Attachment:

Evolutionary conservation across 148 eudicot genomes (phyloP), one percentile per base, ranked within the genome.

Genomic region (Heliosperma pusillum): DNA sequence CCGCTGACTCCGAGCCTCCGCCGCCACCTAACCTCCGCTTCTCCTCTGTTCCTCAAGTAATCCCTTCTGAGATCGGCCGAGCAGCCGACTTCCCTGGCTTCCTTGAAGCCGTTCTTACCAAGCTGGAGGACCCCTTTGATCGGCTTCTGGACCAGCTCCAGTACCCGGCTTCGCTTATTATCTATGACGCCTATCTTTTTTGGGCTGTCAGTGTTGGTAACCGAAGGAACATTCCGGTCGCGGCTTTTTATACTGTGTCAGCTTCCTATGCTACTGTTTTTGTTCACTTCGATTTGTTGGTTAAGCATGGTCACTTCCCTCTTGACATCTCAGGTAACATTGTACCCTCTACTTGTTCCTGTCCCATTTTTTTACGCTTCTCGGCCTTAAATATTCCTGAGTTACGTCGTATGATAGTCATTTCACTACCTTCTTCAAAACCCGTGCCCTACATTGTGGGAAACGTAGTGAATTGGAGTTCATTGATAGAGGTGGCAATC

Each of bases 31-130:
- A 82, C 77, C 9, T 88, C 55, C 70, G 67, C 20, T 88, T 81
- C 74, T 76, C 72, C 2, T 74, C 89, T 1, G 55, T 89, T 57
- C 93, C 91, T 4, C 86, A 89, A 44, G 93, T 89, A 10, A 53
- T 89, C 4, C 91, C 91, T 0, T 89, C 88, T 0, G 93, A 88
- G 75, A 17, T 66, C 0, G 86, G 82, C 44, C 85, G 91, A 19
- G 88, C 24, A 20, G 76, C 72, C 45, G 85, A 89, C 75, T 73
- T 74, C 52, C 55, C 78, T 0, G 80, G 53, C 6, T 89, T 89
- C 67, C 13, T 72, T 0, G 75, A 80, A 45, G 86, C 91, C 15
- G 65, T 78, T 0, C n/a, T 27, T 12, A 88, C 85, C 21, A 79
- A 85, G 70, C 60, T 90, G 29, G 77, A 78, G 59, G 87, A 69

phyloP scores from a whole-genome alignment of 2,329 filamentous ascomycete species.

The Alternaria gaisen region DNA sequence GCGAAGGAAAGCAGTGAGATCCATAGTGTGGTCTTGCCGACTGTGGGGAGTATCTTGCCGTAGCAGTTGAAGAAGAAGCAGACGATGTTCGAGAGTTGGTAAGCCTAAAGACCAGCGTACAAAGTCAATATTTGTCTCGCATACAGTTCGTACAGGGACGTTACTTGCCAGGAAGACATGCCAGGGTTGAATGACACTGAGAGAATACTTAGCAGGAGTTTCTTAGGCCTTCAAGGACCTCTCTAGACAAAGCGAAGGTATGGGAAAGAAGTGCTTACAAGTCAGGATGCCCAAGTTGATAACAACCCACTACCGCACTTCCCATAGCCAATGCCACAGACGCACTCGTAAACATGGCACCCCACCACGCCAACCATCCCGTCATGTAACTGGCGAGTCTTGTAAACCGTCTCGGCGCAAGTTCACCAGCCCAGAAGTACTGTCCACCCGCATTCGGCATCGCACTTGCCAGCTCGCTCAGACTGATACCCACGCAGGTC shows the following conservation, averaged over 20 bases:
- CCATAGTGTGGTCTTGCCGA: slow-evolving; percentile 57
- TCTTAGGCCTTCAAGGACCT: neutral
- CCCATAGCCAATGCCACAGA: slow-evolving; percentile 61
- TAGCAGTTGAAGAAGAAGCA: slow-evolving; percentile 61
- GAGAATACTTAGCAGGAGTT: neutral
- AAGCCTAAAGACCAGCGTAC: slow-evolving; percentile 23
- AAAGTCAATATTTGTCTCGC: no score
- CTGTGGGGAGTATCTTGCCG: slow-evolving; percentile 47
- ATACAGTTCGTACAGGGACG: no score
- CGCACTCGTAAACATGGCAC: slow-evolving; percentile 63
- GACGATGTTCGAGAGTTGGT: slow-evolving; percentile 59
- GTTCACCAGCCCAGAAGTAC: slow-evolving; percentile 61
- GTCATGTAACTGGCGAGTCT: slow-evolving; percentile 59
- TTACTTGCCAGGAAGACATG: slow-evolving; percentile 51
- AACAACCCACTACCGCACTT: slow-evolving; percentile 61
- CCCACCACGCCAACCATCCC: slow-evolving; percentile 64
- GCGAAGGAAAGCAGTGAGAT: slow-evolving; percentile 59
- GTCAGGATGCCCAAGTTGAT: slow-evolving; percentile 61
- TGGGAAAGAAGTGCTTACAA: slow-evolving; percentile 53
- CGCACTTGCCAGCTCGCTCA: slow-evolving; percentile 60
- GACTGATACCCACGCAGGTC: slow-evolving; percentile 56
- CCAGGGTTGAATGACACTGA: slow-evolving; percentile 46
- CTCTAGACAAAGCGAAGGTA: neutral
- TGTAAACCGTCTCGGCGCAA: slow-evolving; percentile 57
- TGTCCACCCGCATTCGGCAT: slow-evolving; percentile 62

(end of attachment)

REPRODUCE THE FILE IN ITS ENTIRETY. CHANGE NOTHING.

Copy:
Evolutionary conservation across 148 eudicot genomes (phyloP), one percentile per base, ranked within the genome.

Genomic region (Heliosperma pusillum): DNA sequence CCGCTGACTCCGAGCCTCCGCCGCCACCTAACCTCCGCTTCTCCTCTGTTCCTCAAGTAATCCCTTCTGAGATCGGCCGAGCAGCCGACTTCCCTGGCTTCCTTGAAGCCGTTCTTACCAAGCTGGAGGACCCCTTTGATCGGCTTCTGGACCAGCTCCAGTACCCGGCTTCGCTTATTATCTATGACGCCTATCTTTTTTGGGCTGTCAGTGTTGGTAACCGAAGGAACATTCCGGTCGCGGCTTTTTATACTGTGTCAGCTTCCTATGCTACTGTTTTTGTTCACTTCGATTTGTTGGTTAAGCATGGTCACTTCCCTCTTGACATCTCAGGTAACATTGTACCCTCTACTTGTTCCTGTCCCATTTTTTTACGCTTCTCGGCCTTAAATATTCCTGAGTTACGTCGTATGATAGTCATTTCACTACCTTCTTCAAAACCCGTGCCCTACATTGTGGGAAACGTAGTGAATTGGAGTTCATTGATAGAGGTGGCAATC

Each of bases 31-130:
- A 82, C 77, C 9, T 88, C 55, C 70, G 67, C 20, T 88, T 81
- C 74, T 76, C 72, C 2, T 74, C 89, T 1, G 55, T 89, T 57
- C 93, C 91, T 4, C 86, A 89, A 44, G 93, T 89, A 10, A 53
- T 89, C 4, C 91, C 91, T 0, T 89, C 88, T 0, G 93, A 88
- G 75, A 17, T 66, C 0, G 86, G 82, C 44, C 85, G 91, A 19
- G 88, C 24, A 20, G 76, C 72, C 45, G 85, A 89, C 75, T 73
- T 74, C 52, C 55, C 78, T 0, G 80, G 53, C 6, T 89, T 89
- C 67, C 13, T 72, T 0, G 75, A 80, A 45, G 86, C 91, C 15
- G 65, T 78, T 0, C n/a, T 27, T 12, A 88, C 85, C 21, A 79
- A 85, G 70, C 60, T 90, G 29, G 77, A 78, G 59, G 87, A 69

phyloP scores from a whole-genome alignment of 2,329 filamentous ascomycete species.

The Alternaria gaisen region DNA sequence GCGAAGGAAAGCAGTGAGATCCATAGTGTGGTCTTGCCGACTGTGGGGAGTATCTTGCCGTAGCAGTTGAAGAAGAAGCAGACGATGTTCGAGAGTTGGTAAGCCTAAAGACCAGCGTACAAAGTCAATATTTGTCTCGCATACAGTTCGTACAGGGACGTTACTTGCCAGGAAGACATGCCAGGGTTGAATGACACTGAGAGAATACTTAGCAGGAGTTTCTTAGGCCTTCAAGGACCTCTCTAGACAAAGCGAAGGTATGGGAAAGAAGTGCTTACAAGTCAGGATGCCCAAGTTGATAACAACCCACTACCGCACTTCCCATAGCCAATGCCACAGACGCACTCGTAAACATGGCACCCCACCACGCCAACCATCCCGTCATGTAACTGGCGAGTCTTGTAAACCGTCTCGGCGCAAGTTCACCAGCCCAGAAGTACTGTCCACCCGCATTCGGCATCGCACTTGCCAGCTCGCTCAGACTGATACCCACGCAGGTC shows the following conservation, averaged over 20 bases:
- CCATAGTGTGGTCTTGCCGA: slow-evolving; percentile 57
- TCTTAGGCCTTCAAGGACCT: neutral
- CCCATAGCCAATGCCACAGA: slow-evolving; percentile 61
- TAGCAGTTGAAGAAGAAGCA: slow-evolving; percentile 61
- GAGAATACTTAGCAGGAGTT: neutral
- AAGCCTAAAGACCAGCGTAC: slow-evolving; percentile 23
- AAAGTCAATATTTGTCTCGC: no score
- CTGTGGGGAGTATCTTGCCG: slow-evolving; percentile 47
- ATACAGTTCGTACAGGGACG: no score
- CGCACTCGTAAACATGGCAC: slow-evolving; percentile 63
- GACGATGTTCGAGAGTTGGT: slow-evolving; percentile 59
- GTTCACCAGCCCAGAAGTAC: slow-evolving; percentile 61
- GTCATGTAACTGGCGAGTCT: slow-evolving; percentile 59
- TTACTTGCCAGGAAGACATG: slow-evolving; percentile 51
- AACAACCCACTACCGCACTT: slow-evolving; percentile 61
- CCCACCACGCCAACCATCCC: slow-evolving; percentile 64
- GCGAAGGAAAGCAGTGAGAT: slow-evolving; percentile 59
- GTCAGGATGCCCAAGTTGAT: slow-evolving; percentile 61
- TGGGAAAGAAGTGCTTACAA: slow-evolving; percentile 53
- CGCACTTGCCAGCTCGCTCA: slow-evolving; percentile 60
- GACTGATACCCACGCAGGTC: slow-evolving; percentile 56
- CCAGGGTTGAATGACACTGA: slow-evolving; percentile 46
- CTCTAGACAAAGCGAAGGTA: neutral
- TGTAAACCGTCTCGGCGCAA: slow-evolving; percentile 57
- TGTCCACCCGCATTCGGCAT: slow-evolving; percentile 62